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Accolades for advancing public health, for good

- Wits University

Medals for health scientists at South African Medical Research Council (SAMRC) Scientific Merit Awards.

Professor Rachel Jewkes received a platinum Lifetime Achievement award, while Wits recipients of SAMRC Gold Medals included Professors Cheryl Cohen, Penny Moore, Wendy Stevens, and Stephen Tollman. Doctor Jinal Bhiman received a Silver Medal.

SAMRC Scientific Award Winners Wits 600x300

Cohen, Moore, and Bhiman are join-staff members of Wits and the National Institute for Communicable Diseases (NICD).

Platinum award for research into what works to prevent violence

The Platinum Lifetime Achievement Award is for an outstanding scientist who has raised the profile of South African science and helped build the foundations of health research in the country for future generations.

Awardee Professor Rachel Jewkes is the Director of the What Works to Prevent Violence Global Programme, as well the Executive Scientist: Research Strategy in the SAMRC Office of the President, and Secretary of the Sexual Violence Research Initiative.

She is an honorary professor in the School of Public Health at Wits and a public health physician.

Jewkes has spent 20 years undertaking research into violence against women and girls and gender inequity and health, mainly in South Africa.

She was the lead technical advisor to the UN Multi-Country Study on Men and Violence in Asia and the Pacific, is a member of the WHO Expert Advisory Panel on Injury and Violence Prevention and Control, and the WHO Scientific and Technical Advisory Group on HIV.

She is an author of over 150 peer reviewed journal publications, and more than a 100 book chapters, reviews, and technical reports.

Future looks golden for public health in developing countries

The SAMRC Gold Medals are awarded to accomplished senior scientists who have made seminal contributions that have had a profound impact on the health of people, particularly those residing in developing nations. Witsies awarded in this category were Professors Cheryl Cohen, Penny Moore, Wendy Stevens, and Stephen Tollman.

L_R Dr Jinal Bhiman silver medal, Prof. Steve Tollman gold medal, Prof. Rachel Jewkes platinum lifetime achievement SAMRC scientific merit awards 600x300.j

Who catches and transmits ‘flu in SA and the implications for vaccination

Professor Cheryl Cohen is a medical doctor who specialises in clinical microbiology. The Wits alumna is Professor of Epidemiology in the Wits School of Public Health and Head of the Centre for Respiratory Disease and Meningitis at the NICD.

Cohen works closely with the National Department of Health to generate evidence that guides policy about the control and management of respiratory diseases.

She leads a research team in the field of respiratory diseases with a focus on the burden of disease, risk groups and transmission, as well as assessments of the impact and effectiveness of interventions to reduce disease burden.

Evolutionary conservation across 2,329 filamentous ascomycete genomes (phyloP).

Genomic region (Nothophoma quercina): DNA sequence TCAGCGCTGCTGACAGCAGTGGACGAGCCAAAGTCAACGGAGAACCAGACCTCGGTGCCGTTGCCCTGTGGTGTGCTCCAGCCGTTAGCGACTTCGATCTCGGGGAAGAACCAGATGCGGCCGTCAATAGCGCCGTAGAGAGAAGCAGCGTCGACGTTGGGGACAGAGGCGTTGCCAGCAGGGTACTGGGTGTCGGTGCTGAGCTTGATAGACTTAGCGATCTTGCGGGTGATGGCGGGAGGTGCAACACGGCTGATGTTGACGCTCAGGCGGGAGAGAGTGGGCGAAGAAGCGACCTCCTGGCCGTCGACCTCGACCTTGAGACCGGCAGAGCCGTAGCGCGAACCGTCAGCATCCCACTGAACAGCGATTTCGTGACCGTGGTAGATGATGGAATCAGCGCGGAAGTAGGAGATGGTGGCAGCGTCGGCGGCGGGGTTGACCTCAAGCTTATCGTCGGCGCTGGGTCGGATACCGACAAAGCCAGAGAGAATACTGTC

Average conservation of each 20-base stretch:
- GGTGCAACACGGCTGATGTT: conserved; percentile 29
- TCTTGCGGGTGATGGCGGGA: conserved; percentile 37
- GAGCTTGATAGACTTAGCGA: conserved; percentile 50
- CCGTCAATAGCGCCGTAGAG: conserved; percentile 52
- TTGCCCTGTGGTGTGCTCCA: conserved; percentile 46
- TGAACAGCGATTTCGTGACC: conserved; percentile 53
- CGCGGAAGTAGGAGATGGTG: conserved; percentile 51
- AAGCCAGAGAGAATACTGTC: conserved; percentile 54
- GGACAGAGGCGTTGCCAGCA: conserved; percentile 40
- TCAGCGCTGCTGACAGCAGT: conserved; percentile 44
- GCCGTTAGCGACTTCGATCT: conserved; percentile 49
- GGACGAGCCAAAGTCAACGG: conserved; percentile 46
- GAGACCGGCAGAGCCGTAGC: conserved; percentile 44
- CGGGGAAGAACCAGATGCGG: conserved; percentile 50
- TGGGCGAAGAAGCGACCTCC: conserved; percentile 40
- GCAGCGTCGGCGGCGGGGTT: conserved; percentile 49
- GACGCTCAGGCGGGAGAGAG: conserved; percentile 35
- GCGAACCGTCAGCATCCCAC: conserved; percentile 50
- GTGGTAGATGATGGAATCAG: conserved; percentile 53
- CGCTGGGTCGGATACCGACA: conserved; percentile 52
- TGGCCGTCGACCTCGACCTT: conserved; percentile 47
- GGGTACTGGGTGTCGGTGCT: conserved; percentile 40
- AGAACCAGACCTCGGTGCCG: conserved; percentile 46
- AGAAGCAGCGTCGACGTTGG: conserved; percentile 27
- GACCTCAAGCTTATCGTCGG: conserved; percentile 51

During the COVID-19 epidemic in South Africa, she led the workstream for surveillance programmes and public reporting and she is a member of the Ministerial Advisory Committee for COVID-19 vaccines.

In 2022, her profile featured in Lancet Infectious Diseases – Promoting Evidence-based Health Policy and, in 2020, she received a personal profile feature in the World Health Organization’s Bulletin.

In 2009, Cohen led the establishment of a national surveillance programme for severe acute respiratory infections in South Africa.

She serves on several national and international advisory committees and working groups concerned mainly with influenza and other respiratory viruses, including serving on the Board of the International Society for Influenza and Other Respiratory Viruses, and she chairs the African Network for Influenza Surveillance and Epidemiology.

She previously received the SAMRC Silver Medal for Outstanding Contributions to Health Research. 

WATCH Cohen’s SAMRC Gold Medal video

Understanding the immunology and virology of HIV and COVID-19

Penny Moore is a Research Professor and Head of the Divisions of Immunology and Virology at Wits University and the NICD and Director of the Antibody Immunity Research Unit (AIRU) at the SAMRC.

Professor Penny Moore wins a silver medal at the SAMRC Scientific Merit Awards 600x300.jpg

She leads a multi-disciplinary team of more than 15 scientists and 10 postgraduate students who work largely in the fields of HIV and COVID-19 vaccine discovery, combining Virology, Immunology, Protein Biochemistry and Bioinformatics.

Moore has worked in the HIV vaccine field for more than 20 years and has made seminal contributions to understanding how broadly neutralising antibodies develop in HIV infection.

Understanding the pathway to neutralising breadth has provided a template for HIV vaccine design strategies, many of which are now being tested in human clinical trials.

During the pandemic, Moore and her team adapted their skills and platforms to conduct research on SARS-CoV-2. Moore emerged as a globally recognized leader in defining and characterising variants of concern, and her lab published several high impact papers defining the humoral response to SARS-CoV-2 infection and vaccination.

Moore has a very strong focus on mentorship and capacity development. She supervises several postgraduate students and post-doctoral fellows within her lab and across several other institutes.